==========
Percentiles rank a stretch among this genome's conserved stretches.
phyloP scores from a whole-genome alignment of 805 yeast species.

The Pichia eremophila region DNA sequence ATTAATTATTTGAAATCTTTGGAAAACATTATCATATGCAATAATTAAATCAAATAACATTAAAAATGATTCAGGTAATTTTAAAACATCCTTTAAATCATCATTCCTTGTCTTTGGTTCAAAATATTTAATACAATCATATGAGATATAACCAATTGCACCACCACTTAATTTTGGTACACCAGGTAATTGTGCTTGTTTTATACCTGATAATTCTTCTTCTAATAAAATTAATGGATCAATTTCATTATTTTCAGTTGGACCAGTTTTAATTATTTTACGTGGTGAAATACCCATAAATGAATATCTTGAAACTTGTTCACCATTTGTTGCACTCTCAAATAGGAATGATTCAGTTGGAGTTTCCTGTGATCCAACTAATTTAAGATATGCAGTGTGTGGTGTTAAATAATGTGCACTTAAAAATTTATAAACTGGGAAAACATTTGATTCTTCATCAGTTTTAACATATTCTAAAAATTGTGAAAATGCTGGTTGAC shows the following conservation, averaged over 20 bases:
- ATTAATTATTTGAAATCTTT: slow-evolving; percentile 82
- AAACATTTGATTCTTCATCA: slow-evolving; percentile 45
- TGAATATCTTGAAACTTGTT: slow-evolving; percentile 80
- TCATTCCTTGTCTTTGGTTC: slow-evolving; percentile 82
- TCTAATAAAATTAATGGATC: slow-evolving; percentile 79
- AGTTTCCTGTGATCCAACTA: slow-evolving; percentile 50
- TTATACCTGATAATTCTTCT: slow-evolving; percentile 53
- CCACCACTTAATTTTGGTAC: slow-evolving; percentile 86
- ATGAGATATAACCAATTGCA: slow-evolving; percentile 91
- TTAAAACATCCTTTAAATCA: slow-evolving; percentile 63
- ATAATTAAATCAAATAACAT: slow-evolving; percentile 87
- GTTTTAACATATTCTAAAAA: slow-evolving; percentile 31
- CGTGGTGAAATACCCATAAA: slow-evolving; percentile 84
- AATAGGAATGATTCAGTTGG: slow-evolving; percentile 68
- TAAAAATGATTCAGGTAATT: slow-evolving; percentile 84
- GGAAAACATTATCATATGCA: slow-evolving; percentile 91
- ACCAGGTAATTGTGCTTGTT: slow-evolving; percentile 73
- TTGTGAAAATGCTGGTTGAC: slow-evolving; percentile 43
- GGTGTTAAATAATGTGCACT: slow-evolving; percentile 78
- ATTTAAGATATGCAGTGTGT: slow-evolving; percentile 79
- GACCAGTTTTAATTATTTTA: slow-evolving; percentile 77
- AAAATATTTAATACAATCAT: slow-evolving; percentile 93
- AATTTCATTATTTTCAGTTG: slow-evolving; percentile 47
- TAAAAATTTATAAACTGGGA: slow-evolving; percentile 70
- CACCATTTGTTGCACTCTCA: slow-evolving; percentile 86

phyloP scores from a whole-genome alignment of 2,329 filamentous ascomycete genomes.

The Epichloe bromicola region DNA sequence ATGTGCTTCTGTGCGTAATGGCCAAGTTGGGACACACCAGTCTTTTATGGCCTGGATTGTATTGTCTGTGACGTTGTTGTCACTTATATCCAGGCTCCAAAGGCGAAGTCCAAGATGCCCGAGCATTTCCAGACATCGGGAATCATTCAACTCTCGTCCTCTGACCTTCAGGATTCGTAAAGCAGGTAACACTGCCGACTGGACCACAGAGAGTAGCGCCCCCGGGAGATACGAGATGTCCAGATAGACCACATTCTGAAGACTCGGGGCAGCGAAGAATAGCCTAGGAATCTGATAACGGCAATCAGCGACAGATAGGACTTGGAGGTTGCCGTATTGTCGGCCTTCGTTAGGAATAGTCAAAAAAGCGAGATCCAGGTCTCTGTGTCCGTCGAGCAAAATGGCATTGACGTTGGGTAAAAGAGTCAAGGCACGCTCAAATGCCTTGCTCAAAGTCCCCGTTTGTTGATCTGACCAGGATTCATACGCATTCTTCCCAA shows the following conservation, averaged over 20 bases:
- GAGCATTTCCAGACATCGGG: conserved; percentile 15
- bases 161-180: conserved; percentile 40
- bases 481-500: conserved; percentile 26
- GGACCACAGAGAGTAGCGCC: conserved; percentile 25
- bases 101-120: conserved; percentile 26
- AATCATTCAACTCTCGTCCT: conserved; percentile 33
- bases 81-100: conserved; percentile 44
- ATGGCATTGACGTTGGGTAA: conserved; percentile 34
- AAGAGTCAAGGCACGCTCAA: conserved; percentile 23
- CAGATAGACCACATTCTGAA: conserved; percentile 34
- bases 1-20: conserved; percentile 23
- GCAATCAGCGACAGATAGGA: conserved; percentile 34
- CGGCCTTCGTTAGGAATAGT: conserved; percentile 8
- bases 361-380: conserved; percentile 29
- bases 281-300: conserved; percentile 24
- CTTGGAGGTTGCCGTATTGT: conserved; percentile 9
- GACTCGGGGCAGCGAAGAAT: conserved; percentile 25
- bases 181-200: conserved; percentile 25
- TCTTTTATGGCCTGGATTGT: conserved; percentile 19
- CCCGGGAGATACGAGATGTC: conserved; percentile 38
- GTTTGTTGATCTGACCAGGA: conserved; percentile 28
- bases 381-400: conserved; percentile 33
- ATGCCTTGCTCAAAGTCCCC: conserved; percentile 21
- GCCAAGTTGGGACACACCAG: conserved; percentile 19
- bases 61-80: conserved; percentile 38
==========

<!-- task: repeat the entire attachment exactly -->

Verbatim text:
Percentiles rank a stretch among this genome's conserved stretches.
phyloP scores from a whole-genome alignment of 805 yeast species.

The Pichia eremophila region DNA sequence ATTAATTATTTGAAATCTTTGGAAAACATTATCATATGCAATAATTAAATCAAATAACATTAAAAATGATTCAGGTAATTTTAAAACATCCTTTAAATCATCATTCCTTGTCTTTGGTTCAAAATATTTAATACAATCATATGAGATATAACCAATTGCACCACCACTTAATTTTGGTACACCAGGTAATTGTGCTTGTTTTATACCTGATAATTCTTCTTCTAATAAAATTAATGGATCAATTTCATTATTTTCAGTTGGACCAGTTTTAATTATTTTACGTGGTGAAATACCCATAAATGAATATCTTGAAACTTGTTCACCATTTGTTGCACTCTCAAATAGGAATGATTCAGTTGGAGTTTCCTGTGATCCAACTAATTTAAGATATGCAGTGTGTGGTGTTAAATAATGTGCACTTAAAAATTTATAAACTGGGAAAACATTTGATTCTTCATCAGTTTTAACATATTCTAAAAATTGTGAAAATGCTGGTTGAC shows the following conservation, averaged over 20 bases:
- ATTAATTATTTGAAATCTTT: slow-evolving; percentile 82
- AAACATTTGATTCTTCATCA: slow-evolving; percentile 45
- TGAATATCTTGAAACTTGTT: slow-evolving; percentile 80
- TCATTCCTTGTCTTTGGTTC: slow-evolving; percentile 82
- TCTAATAAAATTAATGGATC: slow-evolving; percentile 79
- AGTTTCCTGTGATCCAACTA: slow-evolving; percentile 50
- TTATACCTGATAATTCTTCT: slow-evolving; percentile 53
- CCACCACTTAATTTTGGTAC: slow-evolving; percentile 86
- ATGAGATATAACCAATTGCA: slow-evolving; percentile 91
- TTAAAACATCCTTTAAATCA: slow-evolving; percentile 63
- ATAATTAAATCAAATAACAT: slow-evolving; percentile 87
- GTTTTAACATATTCTAAAAA: slow-evolving; percentile 31
- CGTGGTGAAATACCCATAAA: slow-evolving; percentile 84
- AATAGGAATGATTCAGTTGG: slow-evolving; percentile 68
- TAAAAATGATTCAGGTAATT: slow-evolving; percentile 84
- GGAAAACATTATCATATGCA: slow-evolving; percentile 91
- ACCAGGTAATTGTGCTTGTT: slow-evolving; percentile 73
- TTGTGAAAATGCTGGTTGAC: slow-evolving; percentile 43
- GGTGTTAAATAATGTGCACT: slow-evolving; percentile 78
- ATTTAAGATATGCAGTGTGT: slow-evolving; percentile 79
- GACCAGTTTTAATTATTTTA: slow-evolving; percentile 77
- AAAATATTTAATACAATCAT: slow-evolving; percentile 93
- AATTTCATTATTTTCAGTTG: slow-evolving; percentile 47
- TAAAAATTTATAAACTGGGA: slow-evolving; percentile 70
- CACCATTTGTTGCACTCTCA: slow-evolving; percentile 86

phyloP scores from a whole-genome alignment of 2,329 filamentous ascomycete genomes.

The Epichloe bromicola region DNA sequence ATGTGCTTCTGTGCGTAATGGCCAAGTTGGGACACACCAGTCTTTTATGGCCTGGATTGTATTGTCTGTGACGTTGTTGTCACTTATATCCAGGCTCCAAAGGCGAAGTCCAAGATGCCCGAGCATTTCCAGACATCGGGAATCATTCAACTCTCGTCCTCTGACCTTCAGGATTCGTAAAGCAGGTAACACTGCCGACTGGACCACAGAGAGTAGCGCCCCCGGGAGATACGAGATGTCCAGATAGACCACATTCTGAAGACTCGGGGCAGCGAAGAATAGCCTAGGAATCTGATAACGGCAATCAGCGACAGATAGGACTTGGAGGTTGCCGTATTGTCGGCCTTCGTTAGGAATAGTCAAAAAAGCGAGATCCAGGTCTCTGTGTCCGTCGAGCAAAATGGCATTGACGTTGGGTAAAAGAGTCAAGGCACGCTCAAATGCCTTGCTCAAAGTCCCCGTTTGTTGATCTGACCAGGATTCATACGCATTCTTCCCAA shows the following conservation, averaged over 20 bases:
- GAGCATTTCCAGACATCGGG: conserved; percentile 15
- bases 161-180: conserved; percentile 40
- bases 481-500: conserved; percentile 26
- GGACCACAGAGAGTAGCGCC: conserved; percentile 25
- bases 101-120: conserved; percentile 26
- AATCATTCAACTCTCGTCCT: conserved; percentile 33
- bases 81-100: conserved; percentile 44
- ATGGCATTGACGTTGGGTAA: conserved; percentile 34
- AAGAGTCAAGGCACGCTCAA: conserved; percentile 23
- CAGATAGACCACATTCTGAA: conserved; percentile 34
- bases 1-20: conserved; percentile 23
- GCAATCAGCGACAGATAGGA: conserved; percentile 34
- CGGCCTTCGTTAGGAATAGT: conserved; percentile 8
- bases 361-380: conserved; percentile 29
- bases 281-300: conserved; percentile 24
- CTTGGAGGTTGCCGTATTGT: conserved; percentile 9
- GACTCGGGGCAGCGAAGAAT: conserved; percentile 25
- bases 181-200: conserved; percentile 25
- TCTTTTATGGCCTGGATTGT: conserved; percentile 19
- CCCGGGAGATACGAGATGTC: conserved; percentile 38
- GTTTGTTGATCTGACCAGGA: conserved; percentile 28
- bases 381-400: conserved; percentile 33
- ATGCCTTGCTCAAAGTCCCC: conserved; percentile 21
- GCCAAGTTGGGACACACCAG: conserved; percentile 19
- bases 61-80: conserved; percentile 38